The 5GB RCA Lyra RD2765 comes close to rating as a stellar microdrive MP3 player. It has a slick, minimalist design and a gorgeous color display; additionally, it supports DRM-protected WMA files, so you can play your legally purchased music downloads. On the other hand, transfer speeds are on the sluggish side, it's missing a couple of features we've come to take for granted, and audio quality is sometimes disappointing, even with good headphones. The RCA Lyra RD2765 is certainly eye-catching. At 3.3 by 2.0 by 0.5 inches and weighing a svelte 3 ounces, it's thin and light, and the mirror-finish silver casing and clutter-free design lend it a sleek appearance. But the finish is prone to some serious smudging, so keep a soft, clean cloth handy.
Aside from being attractive, the Lyra's design is wonderfully uncluttered. The power button rests on the right spine, while the face features a menu button and a small control joystick that sits in the middle of a thumb scroll. You can use the scroll for volume control during playback and for navigating menus and playlists. The joystick controls playback and lets you move in and out of submenus. The color screen is vibrant--we had no problem reading track information outdoors in bright sunlight. Best of all, navigating through the menus is a breeze thanks to the thumb scroll, and you can browse content by album, artist, genre, year, title, or playlist.
The Lyra RD2765's package isn't too loaded--along with the player, you get a simple case with a belt clip, a USB cable, and an install disc.Compared with similar players, the RCA Lyra RD2765 is a bit skimpy on features. On the plus side, it supports DRM-protected WMA files and MP3s. Windows Explorer handles transfer for all unprotected music files, so it's a snap transferring this content to the device. For songs purchased from online music stores, however, you have to use a jukebox application. The Lyra is compatible with Windows Media Player (WMP) and Musicmatch Jukebox (MMJB).
What we miss with this unit are such niceties as line-in and voice recording, as well as an FM radio. You do get a JPEG viewer, though, and if your music files are tagged with album art, you can view them for up to 20 seconds during playback. Unfortunately, these are the only images you'll be viewing while listening to your tunes; the Lyra, even though it has a slide-show function, won't let you look at your personal photos and listen to music at the same time.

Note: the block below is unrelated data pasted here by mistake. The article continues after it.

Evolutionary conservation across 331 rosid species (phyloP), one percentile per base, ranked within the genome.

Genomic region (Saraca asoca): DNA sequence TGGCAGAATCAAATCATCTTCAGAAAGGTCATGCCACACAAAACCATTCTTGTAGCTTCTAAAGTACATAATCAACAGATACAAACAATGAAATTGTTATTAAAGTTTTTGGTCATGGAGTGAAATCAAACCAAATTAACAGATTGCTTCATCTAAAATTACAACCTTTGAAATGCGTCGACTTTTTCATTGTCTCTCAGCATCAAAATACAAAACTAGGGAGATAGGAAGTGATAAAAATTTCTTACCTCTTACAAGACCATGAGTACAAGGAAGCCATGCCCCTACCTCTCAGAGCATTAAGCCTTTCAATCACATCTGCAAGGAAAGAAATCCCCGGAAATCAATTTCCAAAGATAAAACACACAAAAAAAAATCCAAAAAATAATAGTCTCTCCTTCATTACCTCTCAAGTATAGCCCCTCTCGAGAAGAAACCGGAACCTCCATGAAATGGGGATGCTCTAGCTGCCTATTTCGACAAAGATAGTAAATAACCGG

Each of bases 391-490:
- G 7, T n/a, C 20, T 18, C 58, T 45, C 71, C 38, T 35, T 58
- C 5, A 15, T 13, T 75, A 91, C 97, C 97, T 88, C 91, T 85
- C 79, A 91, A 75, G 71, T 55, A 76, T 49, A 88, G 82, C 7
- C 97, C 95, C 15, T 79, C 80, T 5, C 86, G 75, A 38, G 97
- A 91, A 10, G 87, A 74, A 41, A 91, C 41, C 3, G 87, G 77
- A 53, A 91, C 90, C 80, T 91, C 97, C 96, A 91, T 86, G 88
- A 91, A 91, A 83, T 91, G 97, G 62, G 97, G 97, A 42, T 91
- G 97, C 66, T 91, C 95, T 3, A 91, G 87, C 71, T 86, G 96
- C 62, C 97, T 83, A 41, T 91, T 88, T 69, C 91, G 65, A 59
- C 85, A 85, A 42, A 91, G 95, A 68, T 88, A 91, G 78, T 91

The Lyra RD2765 features five preset DSP, or EQ, modes (Flat, Bass, Rock, Pop, Jazz), as well as a customizable five-band EQ. Note that in the DSP menu, the user-defined EQ is labeled Graphic, as in graphic EQ.If the RCA Lyra RD2765 were in school, performance would be its worst subject. For file transfers through Windows Explorer, the player exhibits no serious issues, although it's rather sluggish at 0.8MB per second over a USB 2.0 connection.
At first, we encountered several problems when connecting the Lyra to the jukebox applications. We had to install the latest firmware upgrade twice before connections were smooth. Even so, sometimes MMJB recognized the player, sometimes not; however, this may be an issue with MMJB rather than the Lyra.
Playlist navigation is also slower than average. It takes a couple of seconds to cue up lists of artists, albums, and so forth. The firmware, which is designed to improve navigation, did help a little, but it's still slower than we're accustomed to.
Sound quality was decent, although some defects become exposed when using better-quality headsets. We could sometimes detect slight but noticeable distortion on all DSP modes--including the Flat setting--when listening to music through Koss UR 40 full-size headphones and Shure E2c earbuds. Making any type of adjustment with the five-band EQ only exacerbated the problem.
As for battery life, the player's rechargeable battery scored an average of 14.3 hours of continuous playback in CNET Labs' tests. This is about middle of the road for a microdrive player, but it far exceeds RCA's own rating of 8 hours.